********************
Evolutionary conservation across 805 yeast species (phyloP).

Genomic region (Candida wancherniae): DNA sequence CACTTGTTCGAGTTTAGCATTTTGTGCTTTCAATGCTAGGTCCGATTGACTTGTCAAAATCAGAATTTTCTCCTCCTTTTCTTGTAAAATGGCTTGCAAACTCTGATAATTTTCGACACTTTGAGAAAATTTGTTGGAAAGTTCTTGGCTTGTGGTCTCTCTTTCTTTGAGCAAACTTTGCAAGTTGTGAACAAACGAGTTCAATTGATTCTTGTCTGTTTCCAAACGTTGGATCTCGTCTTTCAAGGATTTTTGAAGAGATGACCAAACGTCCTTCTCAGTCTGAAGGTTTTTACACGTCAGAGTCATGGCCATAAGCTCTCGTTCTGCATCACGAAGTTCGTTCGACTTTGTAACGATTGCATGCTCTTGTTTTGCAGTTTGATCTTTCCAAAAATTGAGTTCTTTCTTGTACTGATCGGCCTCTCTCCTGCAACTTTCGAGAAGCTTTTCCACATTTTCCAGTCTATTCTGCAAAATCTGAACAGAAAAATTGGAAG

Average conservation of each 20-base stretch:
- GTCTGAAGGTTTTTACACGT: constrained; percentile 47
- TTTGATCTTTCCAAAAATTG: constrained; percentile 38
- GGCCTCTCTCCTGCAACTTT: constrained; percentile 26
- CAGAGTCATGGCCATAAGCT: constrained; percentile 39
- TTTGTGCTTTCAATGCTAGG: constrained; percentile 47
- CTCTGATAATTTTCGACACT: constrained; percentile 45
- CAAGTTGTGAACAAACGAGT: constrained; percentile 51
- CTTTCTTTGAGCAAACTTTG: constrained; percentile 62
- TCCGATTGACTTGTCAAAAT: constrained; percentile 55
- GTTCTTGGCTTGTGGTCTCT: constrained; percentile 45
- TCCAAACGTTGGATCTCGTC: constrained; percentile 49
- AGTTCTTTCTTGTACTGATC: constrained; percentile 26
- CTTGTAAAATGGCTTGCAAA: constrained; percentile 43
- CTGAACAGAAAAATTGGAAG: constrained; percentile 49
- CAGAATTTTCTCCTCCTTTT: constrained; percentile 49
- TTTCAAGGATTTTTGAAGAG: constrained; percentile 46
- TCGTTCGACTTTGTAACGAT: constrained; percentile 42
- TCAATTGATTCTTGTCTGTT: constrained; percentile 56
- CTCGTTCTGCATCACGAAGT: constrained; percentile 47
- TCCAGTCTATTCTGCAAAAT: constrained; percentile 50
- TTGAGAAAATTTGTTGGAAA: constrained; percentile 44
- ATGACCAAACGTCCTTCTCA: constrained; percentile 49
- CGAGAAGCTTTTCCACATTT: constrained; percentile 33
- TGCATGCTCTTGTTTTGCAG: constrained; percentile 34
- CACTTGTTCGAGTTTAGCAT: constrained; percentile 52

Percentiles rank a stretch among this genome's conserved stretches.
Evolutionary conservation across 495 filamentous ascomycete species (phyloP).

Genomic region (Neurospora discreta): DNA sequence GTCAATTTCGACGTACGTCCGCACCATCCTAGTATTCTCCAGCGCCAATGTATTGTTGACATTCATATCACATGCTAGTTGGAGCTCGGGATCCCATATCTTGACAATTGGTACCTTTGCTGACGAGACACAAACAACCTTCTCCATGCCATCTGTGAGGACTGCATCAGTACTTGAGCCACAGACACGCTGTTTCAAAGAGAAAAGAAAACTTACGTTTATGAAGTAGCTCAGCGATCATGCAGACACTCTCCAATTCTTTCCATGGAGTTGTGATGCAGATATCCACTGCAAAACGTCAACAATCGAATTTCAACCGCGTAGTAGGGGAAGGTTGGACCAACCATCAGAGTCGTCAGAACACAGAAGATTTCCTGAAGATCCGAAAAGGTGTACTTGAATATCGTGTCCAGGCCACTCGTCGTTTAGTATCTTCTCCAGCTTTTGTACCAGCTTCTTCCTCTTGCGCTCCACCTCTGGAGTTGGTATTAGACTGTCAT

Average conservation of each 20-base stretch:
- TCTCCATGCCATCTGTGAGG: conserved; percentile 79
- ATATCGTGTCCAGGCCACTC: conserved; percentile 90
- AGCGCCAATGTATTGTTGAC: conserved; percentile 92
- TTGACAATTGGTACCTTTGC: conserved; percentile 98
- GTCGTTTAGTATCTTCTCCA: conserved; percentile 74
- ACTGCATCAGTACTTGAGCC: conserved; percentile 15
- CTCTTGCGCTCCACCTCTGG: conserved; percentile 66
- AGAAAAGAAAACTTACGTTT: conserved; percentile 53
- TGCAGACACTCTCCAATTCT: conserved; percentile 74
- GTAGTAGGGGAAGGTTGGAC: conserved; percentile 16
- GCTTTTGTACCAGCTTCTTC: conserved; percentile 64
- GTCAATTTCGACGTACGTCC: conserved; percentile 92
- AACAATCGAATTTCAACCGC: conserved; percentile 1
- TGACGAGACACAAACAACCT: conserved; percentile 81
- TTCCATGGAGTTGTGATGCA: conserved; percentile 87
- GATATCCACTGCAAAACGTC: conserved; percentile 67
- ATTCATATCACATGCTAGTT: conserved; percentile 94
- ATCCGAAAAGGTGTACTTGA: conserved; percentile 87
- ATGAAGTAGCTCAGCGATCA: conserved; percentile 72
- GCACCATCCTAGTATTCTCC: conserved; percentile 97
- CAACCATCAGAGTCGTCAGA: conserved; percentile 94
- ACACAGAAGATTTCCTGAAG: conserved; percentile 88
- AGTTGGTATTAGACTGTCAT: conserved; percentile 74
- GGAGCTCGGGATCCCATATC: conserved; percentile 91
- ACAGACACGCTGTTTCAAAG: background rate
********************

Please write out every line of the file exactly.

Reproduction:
Evolutionary conservation across 805 yeast species (phyloP).

Genomic region (Candida wancherniae): DNA sequence CACTTGTTCGAGTTTAGCATTTTGTGCTTTCAATGCTAGGTCCGATTGACTTGTCAAAATCAGAATTTTCTCCTCCTTTTCTTGTAAAATGGCTTGCAAACTCTGATAATTTTCGACACTTTGAGAAAATTTGTTGGAAAGTTCTTGGCTTGTGGTCTCTCTTTCTTTGAGCAAACTTTGCAAGTTGTGAACAAACGAGTTCAATTGATTCTTGTCTGTTTCCAAACGTTGGATCTCGTCTTTCAAGGATTTTTGAAGAGATGACCAAACGTCCTTCTCAGTCTGAAGGTTTTTACACGTCAGAGTCATGGCCATAAGCTCTCGTTCTGCATCACGAAGTTCGTTCGACTTTGTAACGATTGCATGCTCTTGTTTTGCAGTTTGATCTTTCCAAAAATTGAGTTCTTTCTTGTACTGATCGGCCTCTCTCCTGCAACTTTCGAGAAGCTTTTCCACATTTTCCAGTCTATTCTGCAAAATCTGAACAGAAAAATTGGAAG

Average conservation of each 20-base stretch:
- GTCTGAAGGTTTTTACACGT: constrained; percentile 47
- TTTGATCTTTCCAAAAATTG: constrained; percentile 38
- GGCCTCTCTCCTGCAACTTT: constrained; percentile 26
- CAGAGTCATGGCCATAAGCT: constrained; percentile 39
- TTTGTGCTTTCAATGCTAGG: constrained; percentile 47
- CTCTGATAATTTTCGACACT: constrained; percentile 45
- CAAGTTGTGAACAAACGAGT: constrained; percentile 51
- CTTTCTTTGAGCAAACTTTG: constrained; percentile 62
- TCCGATTGACTTGTCAAAAT: constrained; percentile 55
- GTTCTTGGCTTGTGGTCTCT: constrained; percentile 45
- TCCAAACGTTGGATCTCGTC: constrained; percentile 49
- AGTTCTTTCTTGTACTGATC: constrained; percentile 26
- CTTGTAAAATGGCTTGCAAA: constrained; percentile 43
- CTGAACAGAAAAATTGGAAG: constrained; percentile 49
- CAGAATTTTCTCCTCCTTTT: constrained; percentile 49
- TTTCAAGGATTTTTGAAGAG: constrained; percentile 46
- TCGTTCGACTTTGTAACGAT: constrained; percentile 42
- TCAATTGATTCTTGTCTGTT: constrained; percentile 56
- CTCGTTCTGCATCACGAAGT: constrained; percentile 47
- TCCAGTCTATTCTGCAAAAT: constrained; percentile 50
- TTGAGAAAATTTGTTGGAAA: constrained; percentile 44
- ATGACCAAACGTCCTTCTCA: constrained; percentile 49
- CGAGAAGCTTTTCCACATTT: constrained; percentile 33
- TGCATGCTCTTGTTTTGCAG: constrained; percentile 34
- CACTTGTTCGAGTTTAGCAT: constrained; percentile 52

Percentiles rank a stretch among this genome's conserved stretches.
Evolutionary conservation across 495 filamentous ascomycete species (phyloP).

Genomic region (Neurospora discreta): DNA sequence GTCAATTTCGACGTACGTCCGCACCATCCTAGTATTCTCCAGCGCCAATGTATTGTTGACATTCATATCACATGCTAGTTGGAGCTCGGGATCCCATATCTTGACAATTGGTACCTTTGCTGACGAGACACAAACAACCTTCTCCATGCCATCTGTGAGGACTGCATCAGTACTTGAGCCACAGACACGCTGTTTCAAAGAGAAAAGAAAACTTACGTTTATGAAGTAGCTCAGCGATCATGCAGACACTCTCCAATTCTTTCCATGGAGTTGTGATGCAGATATCCACTGCAAAACGTCAACAATCGAATTTCAACCGCGTAGTAGGGGAAGGTTGGACCAACCATCAGAGTCGTCAGAACACAGAAGATTTCCTGAAGATCCGAAAAGGTGTACTTGAATATCGTGTCCAGGCCACTCGTCGTTTAGTATCTTCTCCAGCTTTTGTACCAGCTTCTTCCTCTTGCGCTCCACCTCTGGAGTTGGTATTAGACTGTCAT

Average conservation of each 20-base stretch:
- TCTCCATGCCATCTGTGAGG: conserved; percentile 79
- ATATCGTGTCCAGGCCACTC: conserved; percentile 90
- AGCGCCAATGTATTGTTGAC: conserved; percentile 92
- TTGACAATTGGTACCTTTGC: conserved; percentile 98
- GTCGTTTAGTATCTTCTCCA: conserved; percentile 74
- ACTGCATCAGTACTTGAGCC: conserved; percentile 15
- CTCTTGCGCTCCACCTCTGG: conserved; percentile 66
- AGAAAAGAAAACTTACGTTT: conserved; percentile 53
- TGCAGACACTCTCCAATTCT: conserved; percentile 74
- GTAGTAGGGGAAGGTTGGAC: conserved; percentile 16
- GCTTTTGTACCAGCTTCTTC: conserved; percentile 64
- GTCAATTTCGACGTACGTCC: conserved; percentile 92
- AACAATCGAATTTCAACCGC: conserved; percentile 1
- TGACGAGACACAAACAACCT: conserved; percentile 81
- TTCCATGGAGTTGTGATGCA: conserved; percentile 87
- GATATCCACTGCAAAACGTC: conserved; percentile 67
- ATTCATATCACATGCTAGTT: conserved; percentile 94
- ATCCGAAAAGGTGTACTTGA: conserved; percentile 87
- ATGAAGTAGCTCAGCGATCA: conserved; percentile 72
- GCACCATCCTAGTATTCTCC: conserved; percentile 97
- CAACCATCAGAGTCGTCAGA: conserved; percentile 94
- ACACAGAAGATTTCCTGAAG: conserved; percentile 88
- AGTTGGTATTAGACTGTCAT: conserved; percentile 74
- GGAGCTCGGGATCCCATATC: conserved; percentile 91
- ACAGACACGCTGTTTCAAAG: background rate